During Computer Science Education Week, which took place from Dec. 7-13, teachers from around the globe were encouraged to join The Hour of Code, “a global movement reaching tens of millions of students in 180+ countries. Anyone, anywhere can organize an Hour of Code event. One-hour tutorials are available in over 40 languages. No experience needed. Ages 4 to 104,” the Hour of Code website states.
The Hour of Code campaign began with the belief that “every student should have the opportunity to learn computer science,” according to its website. “It helps nurture problem-solving skills, logic and creativity.”
Code.org organized Hour of Code to give students more access to coding, specifically focusing on girls and students of color.
“The Hour of Code is important to the Archer community because it is a fun, easy way to show people what coding is all about and what our fellow students and teachers can do and have done, while connecting students to our developing coding program,” computer science teacher and Director of Educational Technology Jolina Clement said.
“I think it’s really important to foster confidence in young girls in STEM before gender stereotypes tell them otherwise,” Ari Brown ’16 said. “I think what so many people don’t realize is that engineering, but coding especially, allows for individuality, imagination and creation.”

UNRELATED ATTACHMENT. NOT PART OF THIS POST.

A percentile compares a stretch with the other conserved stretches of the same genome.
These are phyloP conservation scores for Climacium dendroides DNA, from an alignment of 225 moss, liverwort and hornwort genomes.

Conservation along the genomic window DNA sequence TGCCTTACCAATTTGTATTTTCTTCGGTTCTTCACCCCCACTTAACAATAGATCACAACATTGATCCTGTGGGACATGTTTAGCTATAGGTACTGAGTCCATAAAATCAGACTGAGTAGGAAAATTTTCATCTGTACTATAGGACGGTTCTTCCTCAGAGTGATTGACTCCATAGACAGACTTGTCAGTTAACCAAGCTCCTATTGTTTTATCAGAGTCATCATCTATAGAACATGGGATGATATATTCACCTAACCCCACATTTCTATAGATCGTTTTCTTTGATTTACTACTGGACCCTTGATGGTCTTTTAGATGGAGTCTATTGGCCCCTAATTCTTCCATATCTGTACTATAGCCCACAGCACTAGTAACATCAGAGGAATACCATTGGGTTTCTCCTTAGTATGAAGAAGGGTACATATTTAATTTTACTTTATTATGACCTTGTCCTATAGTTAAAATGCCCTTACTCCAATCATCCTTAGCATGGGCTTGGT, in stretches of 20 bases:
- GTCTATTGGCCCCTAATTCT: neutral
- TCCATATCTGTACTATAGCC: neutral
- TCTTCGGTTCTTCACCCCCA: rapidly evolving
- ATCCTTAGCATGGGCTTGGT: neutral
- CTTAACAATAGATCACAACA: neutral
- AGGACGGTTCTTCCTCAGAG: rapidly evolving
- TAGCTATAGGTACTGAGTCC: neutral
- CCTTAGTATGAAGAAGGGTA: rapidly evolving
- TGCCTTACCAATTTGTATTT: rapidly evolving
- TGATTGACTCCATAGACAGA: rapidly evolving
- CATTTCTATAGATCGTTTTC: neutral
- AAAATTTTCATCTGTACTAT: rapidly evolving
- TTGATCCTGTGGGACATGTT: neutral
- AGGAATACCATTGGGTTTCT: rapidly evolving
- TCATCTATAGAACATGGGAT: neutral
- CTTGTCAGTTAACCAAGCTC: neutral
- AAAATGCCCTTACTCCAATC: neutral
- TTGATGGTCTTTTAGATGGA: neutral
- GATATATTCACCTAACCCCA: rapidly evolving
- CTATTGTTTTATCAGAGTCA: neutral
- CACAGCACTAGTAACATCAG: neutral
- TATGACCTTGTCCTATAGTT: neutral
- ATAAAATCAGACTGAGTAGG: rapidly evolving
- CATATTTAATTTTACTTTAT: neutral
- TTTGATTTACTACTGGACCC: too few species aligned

Through Code.org, students are inspired to practice coding. According to Code.org, tens of millions of students have tried Hour of Code, 48 percent of whom are females.
Senior Iman Hussain has practiced coding at Archer and shared, “Coding is becoming increasingly essential with the rise of technology, and girls should not be left out of getting amazing opportunities in the computer science field.”
Coding is a rising skill and is being added to the core science curriculum at schools across the nation.
At Archer, students can learn coding and programming in the elective computer science class and through X-Block sessions offered to middle schoolers.
“Almost the entire middle school has had contact with coding in some way by this point, and many of those students do the Hour of Code activities for fun. Our second biggest group of participants is faculty and staff,” Clement said.
“It’s like learning another language but having the ability to express yourself through it without talking,” Brown said.
Clement encourages students who are curious about online resources and resources at Archer for coding to speak with her.
“I would love to see more Upper Schoolers get involved, though I know the timing is problematic,” she said.
The Hour of Code takes place before semester one finals for Upper School students, making it difficult to participate in the program.
“I would also love to think of ways to get more community members interested, like parents,” Clement said.